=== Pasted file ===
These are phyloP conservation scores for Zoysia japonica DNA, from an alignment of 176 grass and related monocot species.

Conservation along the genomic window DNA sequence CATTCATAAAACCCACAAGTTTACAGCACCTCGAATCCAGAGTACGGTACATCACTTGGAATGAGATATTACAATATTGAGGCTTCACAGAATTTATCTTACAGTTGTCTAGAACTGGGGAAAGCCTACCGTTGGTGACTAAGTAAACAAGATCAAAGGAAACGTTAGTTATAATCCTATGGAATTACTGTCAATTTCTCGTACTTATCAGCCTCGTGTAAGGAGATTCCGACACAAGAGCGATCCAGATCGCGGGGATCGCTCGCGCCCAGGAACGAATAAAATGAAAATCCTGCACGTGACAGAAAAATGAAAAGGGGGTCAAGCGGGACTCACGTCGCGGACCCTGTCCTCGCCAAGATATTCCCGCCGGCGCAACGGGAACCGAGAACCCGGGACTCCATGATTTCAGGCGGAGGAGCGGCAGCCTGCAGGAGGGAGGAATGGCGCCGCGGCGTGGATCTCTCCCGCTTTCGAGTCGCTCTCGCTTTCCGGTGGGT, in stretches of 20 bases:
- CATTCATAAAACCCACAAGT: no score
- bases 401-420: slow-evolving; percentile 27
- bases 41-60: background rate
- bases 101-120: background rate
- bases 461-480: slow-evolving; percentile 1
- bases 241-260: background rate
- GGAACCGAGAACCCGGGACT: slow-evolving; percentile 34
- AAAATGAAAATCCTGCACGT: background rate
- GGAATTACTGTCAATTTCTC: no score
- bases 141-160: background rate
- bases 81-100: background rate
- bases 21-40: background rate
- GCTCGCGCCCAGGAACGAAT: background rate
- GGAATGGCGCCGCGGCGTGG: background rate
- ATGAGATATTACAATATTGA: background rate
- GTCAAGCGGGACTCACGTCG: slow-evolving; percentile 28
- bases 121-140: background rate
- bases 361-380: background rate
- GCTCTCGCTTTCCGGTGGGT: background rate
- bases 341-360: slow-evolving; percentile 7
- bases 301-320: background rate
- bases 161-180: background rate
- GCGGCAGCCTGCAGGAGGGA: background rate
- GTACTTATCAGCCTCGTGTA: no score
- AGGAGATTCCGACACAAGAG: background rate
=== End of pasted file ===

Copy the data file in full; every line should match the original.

These are phyloP conservation scores for Zoysia japonica DNA, from an alignment of 176 grass and related monocot species.

Conservation along the genomic window DNA sequence CATTCATAAAACCCACAAGTTTACAGCACCTCGAATCCAGAGTACGGTACATCACTTGGAATGAGATATTACAATATTGAGGCTTCACAGAATTTATCTTACAGTTGTCTAGAACTGGGGAAAGCCTACCGTTGGTGACTAAGTAAACAAGATCAAAGGAAACGTTAGTTATAATCCTATGGAATTACTGTCAATTTCTCGTACTTATCAGCCTCGTGTAAGGAGATTCCGACACAAGAGCGATCCAGATCGCGGGGATCGCTCGCGCCCAGGAACGAATAAAATGAAAATCCTGCACGTGACAGAAAAATGAAAAGGGGGTCAAGCGGGACTCACGTCGCGGACCCTGTCCTCGCCAAGATATTCCCGCCGGCGCAACGGGAACCGAGAACCCGGGACTCCATGATTTCAGGCGGAGGAGCGGCAGCCTGCAGGAGGGAGGAATGGCGCCGCGGCGTGGATCTCTCCCGCTTTCGAGTCGCTCTCGCTTTCCGGTGGGT, in stretches of 20 bases:
- CATTCATAAAACCCACAAGT: no score
- bases 401-420: slow-evolving; percentile 27
- bases 41-60: background rate
- bases 101-120: background rate
- bases 461-480: slow-evolving; percentile 1
- bases 241-260: background rate
- GGAACCGAGAACCCGGGACT: slow-evolving; percentile 34
- AAAATGAAAATCCTGCACGT: background rate
- GGAATTACTGTCAATTTCTC: no score
- bases 141-160: background rate
- bases 81-100: background rate
- bases 21-40: background rate
- GCTCGCGCCCAGGAACGAAT: background rate
- GGAATGGCGCCGCGGCGTGG: background rate
- ATGAGATATTACAATATTGA: background rate
- GTCAAGCGGGACTCACGTCG: slow-evolving; percentile 28
- bases 121-140: background rate
- bases 361-380: background rate
- GCTCTCGCTTTCCGGTGGGT: background rate
- bases 341-360: slow-evolving; percentile 7
- bases 301-320: background rate
- bases 161-180: background rate
- GCGGCAGCCTGCAGGAGGGA: background rate
- GTACTTATCAGCCTCGTGTA: no score
- AGGAGATTCCGACACAAGAG: background rate